Calling the committee vote an “important step” in the tax reform efforts, Gardner said the bill, which is still changing, “will increase wages, grow the economy, create jobs, and benefit hardworking Coloradans.”
The Republican from Colorado hasn’t committed to voting one way or the other on the bill, as he did with votes on repealing the Affordable Care Act earlier this year, but there were greater concerns over whether his fellow Republicans, Sens. Bob Corker of Tennessee and Ron Johnson of Wisconsin, would support the measure’s passage out of committee.
The House of Representatives passed its version of tax reform earlier this month, with all of Colorado’s Republicans voting in favor of the measure, and all Democrats voting against it.
Now that it has cleared the initial committee hurdle in the Senate, the bill is set for a procedural vote Wednesday that will open up the debate and amendment process for 20 hours in accordance with reconciliation measures. A full vote on the bill would then likely come Friday.
“I look forward to the bill being debated on the Senate floor through an open amendment process, and I’m hopeful my colleagues from both sides of the aisle will work together,” Gardner said Tuesday in a written statement.
Several Republican senators remain on the fence on the bill, however, which the Congressional Budget Office estimates will increase the national deficit by $1.4 trillion over the next 10 years, and which will cut taxes for more wealthy people while increasing them for many families making under $75,000 a year, according to various nonpartisan estimates.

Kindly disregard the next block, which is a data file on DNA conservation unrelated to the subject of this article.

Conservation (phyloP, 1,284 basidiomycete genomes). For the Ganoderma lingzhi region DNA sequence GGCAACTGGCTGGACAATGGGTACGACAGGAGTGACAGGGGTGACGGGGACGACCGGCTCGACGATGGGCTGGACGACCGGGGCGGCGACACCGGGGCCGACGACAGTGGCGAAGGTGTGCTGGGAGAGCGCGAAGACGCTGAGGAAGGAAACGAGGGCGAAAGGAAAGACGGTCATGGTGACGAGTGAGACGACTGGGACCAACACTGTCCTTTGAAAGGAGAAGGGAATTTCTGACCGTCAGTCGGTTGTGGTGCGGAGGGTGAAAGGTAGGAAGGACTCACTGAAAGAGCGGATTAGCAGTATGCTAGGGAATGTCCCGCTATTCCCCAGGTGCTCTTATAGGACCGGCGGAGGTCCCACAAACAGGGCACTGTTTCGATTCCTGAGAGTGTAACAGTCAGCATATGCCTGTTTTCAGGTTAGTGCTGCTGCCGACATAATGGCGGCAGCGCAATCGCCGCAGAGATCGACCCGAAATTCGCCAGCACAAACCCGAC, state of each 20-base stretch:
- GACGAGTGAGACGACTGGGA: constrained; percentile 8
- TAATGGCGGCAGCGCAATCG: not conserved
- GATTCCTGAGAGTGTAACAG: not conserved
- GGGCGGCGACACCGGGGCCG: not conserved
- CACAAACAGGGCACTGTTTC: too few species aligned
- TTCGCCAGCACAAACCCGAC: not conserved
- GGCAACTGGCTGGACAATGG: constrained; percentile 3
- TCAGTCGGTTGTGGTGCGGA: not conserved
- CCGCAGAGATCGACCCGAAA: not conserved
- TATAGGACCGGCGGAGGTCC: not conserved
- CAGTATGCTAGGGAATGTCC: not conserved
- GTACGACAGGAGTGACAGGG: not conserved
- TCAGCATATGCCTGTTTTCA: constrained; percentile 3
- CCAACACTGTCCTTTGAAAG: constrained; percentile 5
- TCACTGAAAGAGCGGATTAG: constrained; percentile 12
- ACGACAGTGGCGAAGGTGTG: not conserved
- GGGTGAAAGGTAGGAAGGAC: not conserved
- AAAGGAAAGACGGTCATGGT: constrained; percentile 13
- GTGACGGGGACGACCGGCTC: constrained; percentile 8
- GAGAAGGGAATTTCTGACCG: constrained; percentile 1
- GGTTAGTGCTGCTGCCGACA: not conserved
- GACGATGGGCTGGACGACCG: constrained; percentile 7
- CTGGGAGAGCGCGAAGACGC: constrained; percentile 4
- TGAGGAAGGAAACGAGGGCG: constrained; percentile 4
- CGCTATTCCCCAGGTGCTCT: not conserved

The repeal of the individual mandate under the Affordable Care Act, which requires people to have health care coverage, has drawn criticism from both sides, and there are some battles being fought to try and guarantee the restoration of CHIP funding, or the passage of the Alexander-Murray health care bill, in exchange for repealing the individual mandate.
New rifts are growing over a “trigger” written into the bill that could increase taxes if certain economic growth targets aren’t met as well, as fights over whether conservatives should pass deficit increases and possible tax increases continued beyond the bill’s committee passage Tuesday. But the details of the “trigger” have not been released.
Some Republicans, including Gardner, were pointing to analysis from the White House’s Council for Economic Advisors, which is led by a former head of a conservative economic thinktank, that said reducing the corporate tax rate will increase average wages in Colorado by nearly $4,400.
Susan Kochevar, who owns the 88 Drive-In Theatre in Commerce City, told Denver7 Tuesday she supports the effort.
“It will help me expand [and] hire new employees, which I really want to do,” she said. “I might be able to pay people—some full-time—and maybe offer some health benefits.”
She says she believes that the trickle-down effect that some say could come from cutting corporate and businesses taxes will indeed happen under the Republican efforts.
All the profits are passed through to the individual personally, and you were taxed on that, so reducing those tax rates helps us tremendously,” Kochevar said.
Sen. Michael Bennet, D-Colo., said again Tuesday, as he has in recent weeks, that the bill is a handout for the wealthy.
“If Republicans put a stop to this fundamentally flawed approach, we can work in a bipartisan way to accomplish responsible tax reform that actually grows middle-class paychecks, creates jobs, and doesn’t leave behind a mountain of debt for our kids to pay,” he said.
Later Tuesday, he held a town hall on Facebook in which he answered questions about the tax bill and effects on Medicaid, education and Colorado's economy, among others. Click here for the video, or watch in the player embedded below.
Despite the questions over numbers and some partisan smokescreens, the impending Dec. 8 government shutdown is also complicating the tax reform efforts, as those in the Capitol try to find ways to fund the government without giving up too much of their personal concerns, like immigration and health care.
Information from The Associated Press contributed to this report.